A Study of Direct Measuring Skin Friction Gages for High Enthalpy Flow Applications
This study concerns the design, analysis, and initial testing of a novel skin friction gage for applications in three-dimensional, high-speed, high-enthalpy flows. Design conditions required favorable gage performance in the Arc-Heated Facilities at Arnold Engineering Development Center. Flow conditions are expected to be at Mach 3.4, with convective heat properties of h= 1,500 W/(m°·K) (264 Btu/(hr·ft°·°R)) and T_aw= 3,900 K (7,000 °R). The wall shear stress is expected to be as high as τ_w= 2,750 Pa (0.40 psi) with a correlating coefficient of skin friction value around C_f= 0.0035. Through finite element model and analytical analyses, a generic gage design is predicted to remain fully functional and within reasonable factors of safety for short duration tests. The deflection of the sensing head does not exceed 0.025 mm (0.0001 in). Surfaces exposed to the flow reach a maximum temperatures of 960 K (1,720 °R) and the region near the sensitive electronic components experience a negligible rise in temperature after a one second test run.
The gage is a direct-measuring, non-nulling design in a cantilever beam arrangement. The sensing head is flush with the surrounding surface of the wall and is separated by a small gap, approximately 0.127 mm (0.005 in). A dual-axis, semi-conductor strain gage unit measures the strain in the beam resulting from the shear stress experienced by the head due to the flow. The gage design incorporates a unique bellows system as a shroud to contain the oil filling and protect the strain gages. Oil filling provides dynamic and thermal damping while eliminating uniform pressure loading. An active water-cooling system is routed externally around the housing in order to control the temperature of the gage system and electronic components. Each gage is wired in a full-bridge Wheatstone configuration and is calibrated for temperature compensation to minimize temperature effects.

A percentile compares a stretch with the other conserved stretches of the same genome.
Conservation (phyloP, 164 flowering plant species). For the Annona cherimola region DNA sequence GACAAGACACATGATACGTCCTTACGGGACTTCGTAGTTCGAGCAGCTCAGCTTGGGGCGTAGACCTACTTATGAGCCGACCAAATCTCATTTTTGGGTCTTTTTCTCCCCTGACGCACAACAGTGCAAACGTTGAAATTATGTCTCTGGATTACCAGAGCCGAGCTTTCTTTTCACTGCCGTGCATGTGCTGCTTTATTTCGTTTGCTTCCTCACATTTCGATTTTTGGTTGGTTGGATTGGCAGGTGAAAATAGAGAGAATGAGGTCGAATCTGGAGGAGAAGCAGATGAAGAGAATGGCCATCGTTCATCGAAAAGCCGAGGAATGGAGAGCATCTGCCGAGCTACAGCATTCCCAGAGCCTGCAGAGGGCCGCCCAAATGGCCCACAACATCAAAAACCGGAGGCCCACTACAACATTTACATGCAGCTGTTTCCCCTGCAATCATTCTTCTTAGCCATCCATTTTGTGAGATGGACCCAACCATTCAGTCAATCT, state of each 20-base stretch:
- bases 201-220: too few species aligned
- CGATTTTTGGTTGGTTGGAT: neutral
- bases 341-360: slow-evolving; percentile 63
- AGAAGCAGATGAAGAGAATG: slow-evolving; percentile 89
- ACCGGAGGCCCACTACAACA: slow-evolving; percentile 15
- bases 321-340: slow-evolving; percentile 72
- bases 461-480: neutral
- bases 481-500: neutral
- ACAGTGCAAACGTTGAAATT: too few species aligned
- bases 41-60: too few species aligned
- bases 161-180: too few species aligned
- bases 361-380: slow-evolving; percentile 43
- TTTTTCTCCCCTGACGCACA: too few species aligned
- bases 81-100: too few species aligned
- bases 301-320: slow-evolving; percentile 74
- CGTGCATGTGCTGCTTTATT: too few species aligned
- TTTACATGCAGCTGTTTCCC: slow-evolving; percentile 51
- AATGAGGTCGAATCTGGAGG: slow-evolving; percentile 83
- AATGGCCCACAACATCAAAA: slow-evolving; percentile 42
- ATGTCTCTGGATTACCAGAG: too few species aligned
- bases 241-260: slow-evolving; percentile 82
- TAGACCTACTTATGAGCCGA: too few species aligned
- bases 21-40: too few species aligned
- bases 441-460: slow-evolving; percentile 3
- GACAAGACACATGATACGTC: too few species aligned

Design verification was conducted in the Virginia Tech Hypersonic Tunnel. The gage was tested in well-documented Mach 3.0, cold and hot flow environments. The tunnel provided stagnation temperatures and pressures of up to T₀= 655 K (1,180 °R) and P₀= 1,020 kPa (148 psi) respectively. The local wall temperatures ranged from T_w= 292 to 320 K (525 to 576 °R). The skin friction coefficient measurements were between 0.00118 and 0.00134 with an uncertainty of less than 5%. Results were shown to be repeatable and in good concurrence with analytical predictions.
The design concept of the gage proved to be very sound in heated, supersonic flow. When it worked, it did so very effectively. Unfortunately, the implementation of the concept is still not robust enough for routine use. The strain gage units in general were often unstable and proved to be insufficiently reliable. The detailed gage design as built was subject to many potential sources of assembly misalignment and machining tolerances, and was susceptible to pre-loading. Further recommendations are provided for a better implementation of this design concept to make a fully functional gage test ready for Arnold Engineering Development Center.